Walking the Green Talk = Smart Business? [Patagonia cut product line 30%]

Via on Jan 29, 2009

Two styles of ski pants may be ‘all anyone needs‘…it may be the noble, right thing to do, to cut your line 30%…it may engender loyalty in consumers, as it has with me…but is walking your green talk really make for good business?

Excerpt critical of Patagonia:

…via Kelly Spors, I read this essay at GreenBiz.com by Joel Makower, author of one seminal book for the current “green” movement, The Green Consumer. His argument, as I understand it, is that the “going green” business practice needs to be more than just putting out environmentally-friendly products and making those products in green-conscious ways. It also needs to take on the problem of what Makower sees as excessive consumption: people buying too many things.

Encouraging your customers to buy less stuff? Seems paradoxical, but Makower gives an example of something Patagonia did recently: it cut down on 30 percent of its clothing line, deciding that, in the words of Patagonia founder Yvon Chouinard, “two styles of ski pants are all that anyone needs.”

For me, this is where the whole “going green” mantra goes off-course. It’s one thing for businesses to offer products that cater to consumers’ desire to be kinder to the environment.  That is simply what good entrepreneurs do: they see something that people want, and they provide it for a price. And running your business in an energy-efficient way is, again, just a smart business practice.

But it’s quite another thing for businesses to take it upon themselves to diminish the “problem” of a materialist society.

First, this has problems as a business practice. This is pretty much the exact opposite of “the customer is always right.” The customer wants ten different styles ski pants? Sorry, buddy–Yvon Chouinard knows exactly how many you need. But, of course, there’s nothing stopping the customer from going to the next guy…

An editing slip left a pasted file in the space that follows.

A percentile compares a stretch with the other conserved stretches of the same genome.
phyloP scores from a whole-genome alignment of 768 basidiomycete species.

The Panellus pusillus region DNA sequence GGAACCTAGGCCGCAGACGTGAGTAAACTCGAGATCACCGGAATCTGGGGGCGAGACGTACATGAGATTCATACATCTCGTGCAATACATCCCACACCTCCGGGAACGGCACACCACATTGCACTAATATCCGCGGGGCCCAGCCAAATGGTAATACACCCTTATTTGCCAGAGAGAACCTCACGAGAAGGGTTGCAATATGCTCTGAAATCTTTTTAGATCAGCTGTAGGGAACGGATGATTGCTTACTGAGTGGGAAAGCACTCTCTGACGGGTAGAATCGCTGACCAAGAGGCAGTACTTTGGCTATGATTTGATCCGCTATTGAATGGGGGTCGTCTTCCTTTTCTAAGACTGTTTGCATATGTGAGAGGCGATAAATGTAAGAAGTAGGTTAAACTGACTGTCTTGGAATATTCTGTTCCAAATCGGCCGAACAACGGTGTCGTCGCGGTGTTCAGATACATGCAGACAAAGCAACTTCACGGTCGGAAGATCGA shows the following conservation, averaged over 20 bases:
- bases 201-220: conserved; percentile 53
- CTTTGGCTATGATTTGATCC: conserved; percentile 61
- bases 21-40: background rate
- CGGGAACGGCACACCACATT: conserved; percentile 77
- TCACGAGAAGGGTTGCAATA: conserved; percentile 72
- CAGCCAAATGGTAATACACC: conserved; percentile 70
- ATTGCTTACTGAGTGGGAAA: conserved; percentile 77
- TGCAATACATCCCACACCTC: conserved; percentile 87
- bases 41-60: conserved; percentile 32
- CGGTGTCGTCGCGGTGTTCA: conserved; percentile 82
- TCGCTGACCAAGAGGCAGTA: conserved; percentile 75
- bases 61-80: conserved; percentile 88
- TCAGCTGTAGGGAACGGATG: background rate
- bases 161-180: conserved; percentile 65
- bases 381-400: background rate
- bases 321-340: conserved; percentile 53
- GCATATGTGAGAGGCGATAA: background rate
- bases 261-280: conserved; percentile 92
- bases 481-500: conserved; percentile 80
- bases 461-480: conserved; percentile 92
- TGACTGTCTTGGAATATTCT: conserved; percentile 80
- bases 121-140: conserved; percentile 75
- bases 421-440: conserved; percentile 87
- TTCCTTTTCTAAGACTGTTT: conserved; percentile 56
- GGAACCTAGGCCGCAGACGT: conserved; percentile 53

(click here to read all)

 

 

About Waylon Lewis

Waylon Lewis, founder of elephant magazine, now elephantjournal.com & host of Walk the Talk Show with Waylon Lewis, is a 1st generation American Buddhist “Dharma Brat." Voted #1 in U.S. on twitter for #green two years running, Changemaker & Eco Ambassador by Treehugger, Green Hero by Discovery’s Planet Green, Best (!) Shameless Self-Promoter at Westword's Web Awards, Prominent Buddhist by Shambhala Sun, & 100 Most Influential People in Health & Fitness 2011 by "Greatist", Waylon is a mediocre climber, lazy yogi, 365-day bicycle commuter & best friend to Redford (his rescue hound). His aim: to bring the good news re: "the mindful life" beyond the choir & to all those who didn't know they gave a care. elephantjournal.com | facebook.com/elephantjournal | twitter.com/elephantjournal | facebook.com/waylonhlewis | twitter.com/waylonlewis | Google+ For more: publisherelephantjournalcom

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2 Responses to “Walking the Green Talk = Smart Business? [Patagonia cut product line 30%]”

  1. Max says:

    The Bandyk article takes Patagonia to task for deciding the customer who wants ten kinds of ski pants isn’t always right, but he doesn’t acknowledge the role of marketing in creating desire for more and more choices and more and more pairs of pants. It’s a big factor to ignore.

    So if Yvon Chouinard has decided to get out of the business of stimulating desire for Stuff We Don’t Need, I can only admire him more.

    PS Patagonia is the only catalog I get that I actually *want* to get.

  2. [...] never ceases to impress me with its eco-responsible, mission-driven, successful business practices—what other company goes out of its way to discourage you from [...]

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